In some embodiments of the invention the face scanner is used to measure 3D movements of the jaws and face of the patient in real time.
  • [0088]
    In some embodiments of the invention the face scanner is used to measure the position of the upper jaw and/or lower jaw with respect to the skull. Thus the face scanner may then replace a face-bow, which is traditionally used for this measurement.
  • [0089]
    Thus the face scanner can be used to measure planes of the face, such as centric determination or the midline, it can be used to measure jaw movement, and/or it can be used to measure the attachment and/or movement of the jaws relative to the rest of the skull.
  • [0090]
    Thus the measured jaw motions, which are the physically true motions or movements, are used to simulate the movement in a dynamic virtual articulator, such that dental restorations can be designed, where the dental restorations have improved functionality and aesthetics. Thus the face scanner can perform the relevant measurements for providing a dental restoration, and thereby replacing the use of e.g. face-bows etc.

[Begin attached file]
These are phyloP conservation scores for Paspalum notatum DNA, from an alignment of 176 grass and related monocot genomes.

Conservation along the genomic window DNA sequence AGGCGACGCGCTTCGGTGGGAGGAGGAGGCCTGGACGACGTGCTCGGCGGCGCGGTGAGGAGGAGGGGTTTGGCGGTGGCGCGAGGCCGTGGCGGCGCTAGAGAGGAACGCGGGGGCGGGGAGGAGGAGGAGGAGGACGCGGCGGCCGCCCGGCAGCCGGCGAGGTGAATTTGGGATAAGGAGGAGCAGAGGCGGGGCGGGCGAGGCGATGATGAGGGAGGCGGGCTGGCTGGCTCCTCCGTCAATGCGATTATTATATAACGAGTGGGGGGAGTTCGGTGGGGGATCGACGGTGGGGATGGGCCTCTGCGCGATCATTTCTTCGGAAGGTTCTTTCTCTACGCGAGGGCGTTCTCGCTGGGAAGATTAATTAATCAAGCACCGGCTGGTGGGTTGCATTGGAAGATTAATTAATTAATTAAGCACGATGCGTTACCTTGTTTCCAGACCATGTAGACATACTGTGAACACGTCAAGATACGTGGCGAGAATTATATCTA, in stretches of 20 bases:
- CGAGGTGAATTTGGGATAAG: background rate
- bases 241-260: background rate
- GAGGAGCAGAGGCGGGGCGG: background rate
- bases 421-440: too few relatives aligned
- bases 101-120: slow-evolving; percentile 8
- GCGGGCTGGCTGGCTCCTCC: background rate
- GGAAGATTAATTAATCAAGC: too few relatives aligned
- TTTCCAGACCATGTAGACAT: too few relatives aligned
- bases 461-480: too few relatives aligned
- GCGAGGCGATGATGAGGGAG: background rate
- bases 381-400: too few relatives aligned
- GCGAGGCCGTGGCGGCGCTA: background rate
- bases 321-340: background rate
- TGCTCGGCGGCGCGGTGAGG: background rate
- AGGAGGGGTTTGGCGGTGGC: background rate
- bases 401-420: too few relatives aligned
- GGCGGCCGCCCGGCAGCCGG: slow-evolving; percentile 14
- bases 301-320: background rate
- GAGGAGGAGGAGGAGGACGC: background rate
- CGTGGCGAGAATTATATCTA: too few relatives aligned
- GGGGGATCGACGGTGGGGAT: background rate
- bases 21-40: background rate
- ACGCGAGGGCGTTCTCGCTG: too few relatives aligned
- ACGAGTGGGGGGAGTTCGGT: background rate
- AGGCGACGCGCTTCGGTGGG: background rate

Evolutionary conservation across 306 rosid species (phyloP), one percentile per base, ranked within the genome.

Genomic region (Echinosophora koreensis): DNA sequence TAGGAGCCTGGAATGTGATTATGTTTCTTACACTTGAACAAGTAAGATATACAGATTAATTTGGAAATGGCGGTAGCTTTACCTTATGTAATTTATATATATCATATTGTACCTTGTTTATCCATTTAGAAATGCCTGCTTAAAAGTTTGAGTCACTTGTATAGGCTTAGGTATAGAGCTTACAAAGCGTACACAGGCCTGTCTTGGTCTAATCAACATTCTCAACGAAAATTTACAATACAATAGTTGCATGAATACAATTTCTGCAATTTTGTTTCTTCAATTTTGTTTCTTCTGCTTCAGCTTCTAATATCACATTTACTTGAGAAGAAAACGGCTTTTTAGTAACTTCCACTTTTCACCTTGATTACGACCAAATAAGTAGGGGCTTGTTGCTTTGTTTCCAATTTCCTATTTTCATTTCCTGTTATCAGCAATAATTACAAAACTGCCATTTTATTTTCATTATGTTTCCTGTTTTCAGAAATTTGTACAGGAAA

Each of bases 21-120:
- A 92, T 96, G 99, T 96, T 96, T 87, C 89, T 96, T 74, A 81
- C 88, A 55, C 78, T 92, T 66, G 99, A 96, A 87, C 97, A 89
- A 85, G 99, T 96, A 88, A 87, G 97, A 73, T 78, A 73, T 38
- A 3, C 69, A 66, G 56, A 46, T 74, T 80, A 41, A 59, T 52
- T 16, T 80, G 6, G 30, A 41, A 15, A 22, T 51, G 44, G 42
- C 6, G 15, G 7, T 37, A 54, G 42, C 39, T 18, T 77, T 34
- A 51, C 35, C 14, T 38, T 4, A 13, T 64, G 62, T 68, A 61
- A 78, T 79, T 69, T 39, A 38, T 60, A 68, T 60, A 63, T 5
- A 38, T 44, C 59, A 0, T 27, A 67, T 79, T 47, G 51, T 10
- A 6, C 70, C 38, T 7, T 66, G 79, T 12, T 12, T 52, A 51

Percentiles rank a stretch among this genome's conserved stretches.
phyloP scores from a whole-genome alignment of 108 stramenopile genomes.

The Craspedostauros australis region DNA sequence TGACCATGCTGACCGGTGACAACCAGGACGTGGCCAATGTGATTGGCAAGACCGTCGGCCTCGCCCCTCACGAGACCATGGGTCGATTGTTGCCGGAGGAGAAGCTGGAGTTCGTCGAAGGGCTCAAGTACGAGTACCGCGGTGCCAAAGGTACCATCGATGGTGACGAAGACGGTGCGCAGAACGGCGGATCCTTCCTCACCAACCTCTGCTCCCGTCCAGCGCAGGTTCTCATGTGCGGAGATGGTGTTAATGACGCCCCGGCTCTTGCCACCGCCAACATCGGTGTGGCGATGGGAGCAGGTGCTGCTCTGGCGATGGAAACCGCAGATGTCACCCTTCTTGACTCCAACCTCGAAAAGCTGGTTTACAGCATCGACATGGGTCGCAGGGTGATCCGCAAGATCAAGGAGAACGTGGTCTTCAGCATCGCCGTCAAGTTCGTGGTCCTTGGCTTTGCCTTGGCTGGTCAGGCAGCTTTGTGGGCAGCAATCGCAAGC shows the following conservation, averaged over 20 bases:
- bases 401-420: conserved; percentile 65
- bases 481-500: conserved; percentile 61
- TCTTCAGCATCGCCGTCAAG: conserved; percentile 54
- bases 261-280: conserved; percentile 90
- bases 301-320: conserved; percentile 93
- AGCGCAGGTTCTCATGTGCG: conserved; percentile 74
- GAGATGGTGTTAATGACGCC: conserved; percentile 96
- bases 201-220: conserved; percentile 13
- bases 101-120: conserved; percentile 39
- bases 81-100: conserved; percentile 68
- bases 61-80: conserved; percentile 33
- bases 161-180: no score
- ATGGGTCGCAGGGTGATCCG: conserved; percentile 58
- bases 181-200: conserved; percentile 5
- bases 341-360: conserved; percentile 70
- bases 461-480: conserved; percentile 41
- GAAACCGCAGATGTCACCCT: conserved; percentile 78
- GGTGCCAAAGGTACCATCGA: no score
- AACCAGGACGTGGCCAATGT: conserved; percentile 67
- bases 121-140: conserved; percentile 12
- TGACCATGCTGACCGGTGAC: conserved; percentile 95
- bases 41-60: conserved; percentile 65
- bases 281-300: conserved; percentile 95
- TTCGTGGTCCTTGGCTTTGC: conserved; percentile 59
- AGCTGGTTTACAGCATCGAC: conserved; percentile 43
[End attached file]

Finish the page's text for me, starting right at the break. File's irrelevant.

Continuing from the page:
• [0091]
    In a further embodiment of the invention calculation and/or estimation of the articulation of the jaw and/or the dynamic occlusal interferences is at least partly based on a plurality of face scans and at least one 3D model of the pre-prepared and/or prepared teeth, a 3D model that comprises the antagonist. For optimal accuracy and precision, it is advantageous to fix one or more reference spheres or objects to the teeth.
  • [0092]
    Yet a further embodiment of the invention comprises the step of interactively modifying and/or optimizing the design of the dental restoration CAD model, preferably based on input from a dentist and/or the patient and/or from considerations relating to aesthetic appearance, biometrics, medial and/or biological rules and/or requirements, estimation of strength, soft-tissue change, occlusal interferences, color issues, cost of restoration and/or the like.
  • [0093]